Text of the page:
Examples of Bokeh

Discussion in 'Photographic Discussions' started by jstuedle, Jul 27, 2007.

  1. jstuedle

    jstuedle No longer a newbie, moving up!

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    I didn't want to hijack Groupcaptainbonzo's thread, So here I offer up a few examples of what I call pleasing bokeh from three differant lenses. Enjoy and hope it starts a good discussion.

    1) This one the background is almost all the same color, but trees and foliage are OOF in a pleasing way I believe. BTW it is a white lion, it's color is correct. Nikon D1X, Nikkor 300mm f/2.8 AFS @ f/2.8

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    2) This was shot w/Nikon D1X, Nikkor 35-70 f/2.8 @ 70mm - f/8

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    3) Nikon D1X, Nikkor MF 400mm f/3.5 @ f/4.0 and TC14 teleconverter

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    4) Repost of a shot taken this past week. Also shot w/Nikon D1X, Nikkor MF 400mm f/3.5 @ f/3.5. Hand held, no tele-converter, at about 16 feet in the rain.

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  2. I think the best example here is the last image. I see very little Bokeh of any kind with the lion (cool shot, though, btw), and the parrot and the hawk backgrounds are simply out-of-focus, but so far out-of-focus that they are no longer recognizable. Please don't misunderstand, they're lovely images, I'm just commenting on the way Bokeh comes into play here.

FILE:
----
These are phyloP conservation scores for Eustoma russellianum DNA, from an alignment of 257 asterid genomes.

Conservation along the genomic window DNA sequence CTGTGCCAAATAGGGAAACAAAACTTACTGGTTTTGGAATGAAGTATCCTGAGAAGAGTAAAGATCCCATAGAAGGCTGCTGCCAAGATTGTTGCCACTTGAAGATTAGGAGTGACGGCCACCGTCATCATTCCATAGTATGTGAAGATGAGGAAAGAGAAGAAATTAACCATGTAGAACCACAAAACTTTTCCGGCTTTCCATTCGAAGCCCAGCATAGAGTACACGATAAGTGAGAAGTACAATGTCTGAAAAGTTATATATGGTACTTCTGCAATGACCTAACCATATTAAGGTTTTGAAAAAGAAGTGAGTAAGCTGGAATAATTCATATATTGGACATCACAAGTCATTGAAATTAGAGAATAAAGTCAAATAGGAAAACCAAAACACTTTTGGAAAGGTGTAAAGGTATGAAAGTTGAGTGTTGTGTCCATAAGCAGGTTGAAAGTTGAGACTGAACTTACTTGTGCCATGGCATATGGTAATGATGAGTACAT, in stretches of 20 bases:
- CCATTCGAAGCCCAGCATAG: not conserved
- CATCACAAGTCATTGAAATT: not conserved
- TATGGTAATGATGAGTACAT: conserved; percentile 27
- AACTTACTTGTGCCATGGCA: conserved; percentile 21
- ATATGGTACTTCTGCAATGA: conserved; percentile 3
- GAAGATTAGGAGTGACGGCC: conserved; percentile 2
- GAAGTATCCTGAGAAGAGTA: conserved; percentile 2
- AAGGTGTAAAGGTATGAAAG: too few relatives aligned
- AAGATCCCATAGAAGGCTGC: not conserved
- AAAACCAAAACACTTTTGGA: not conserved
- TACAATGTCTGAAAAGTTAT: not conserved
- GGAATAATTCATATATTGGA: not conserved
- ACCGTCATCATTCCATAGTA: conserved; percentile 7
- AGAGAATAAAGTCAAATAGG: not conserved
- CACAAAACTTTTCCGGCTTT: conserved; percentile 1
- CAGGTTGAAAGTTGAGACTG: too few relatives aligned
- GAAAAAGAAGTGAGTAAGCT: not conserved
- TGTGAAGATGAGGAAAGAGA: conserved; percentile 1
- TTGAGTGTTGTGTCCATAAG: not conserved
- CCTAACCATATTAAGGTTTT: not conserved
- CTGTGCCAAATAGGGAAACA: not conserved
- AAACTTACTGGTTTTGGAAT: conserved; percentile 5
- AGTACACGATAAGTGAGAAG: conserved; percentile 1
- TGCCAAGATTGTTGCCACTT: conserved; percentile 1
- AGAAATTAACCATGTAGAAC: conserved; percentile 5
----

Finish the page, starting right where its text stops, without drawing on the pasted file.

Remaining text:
To qualify my comment: to me Bokeh is about taking something out-of-focus, and either giving it a contextual, recognizable quality, and/or to give the image an additional creative element. I know that is not the typical definition but I find that by itself Bokeh is meaningless. Kind of like it's equally over-rated cousin "Sharpness". To some degree, you could hit my particular definition equally easily by working with a LensBaby, but I'm not quite that divorced from the technical definition, either.

    The last shot is beautiful - the leaves and branches create a dream-like environment that carries your eye from the bird, into the background, and back to the bird.

    Here's an example from me, posted in the Gallery as well. Everything in the background is familiar, and you can wander around the image visually, but ultimately you return to the subject.

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    Or notice in this cafe shot how the bottles in the distance through off individual light reflections like drops of water - that gives you context, although it is totally out of focus and unrecognizable without the in-focus area to give it context:

    [​IMG]
     
  3. Alex_B

    Alex_B No longer a newbie, moving up!

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    This is my contribution. Some might not like the bright white-ish bulbs in the bokeh. BTW, you find some strange spellings of "bokeh" sometimes ;)

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  4. Alex_B

    Alex_B No longer a newbie, moving up!

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    I agree for the hawk, but not at all for the parrot. In the latter case you can see the tree which adds a lot of context to the image.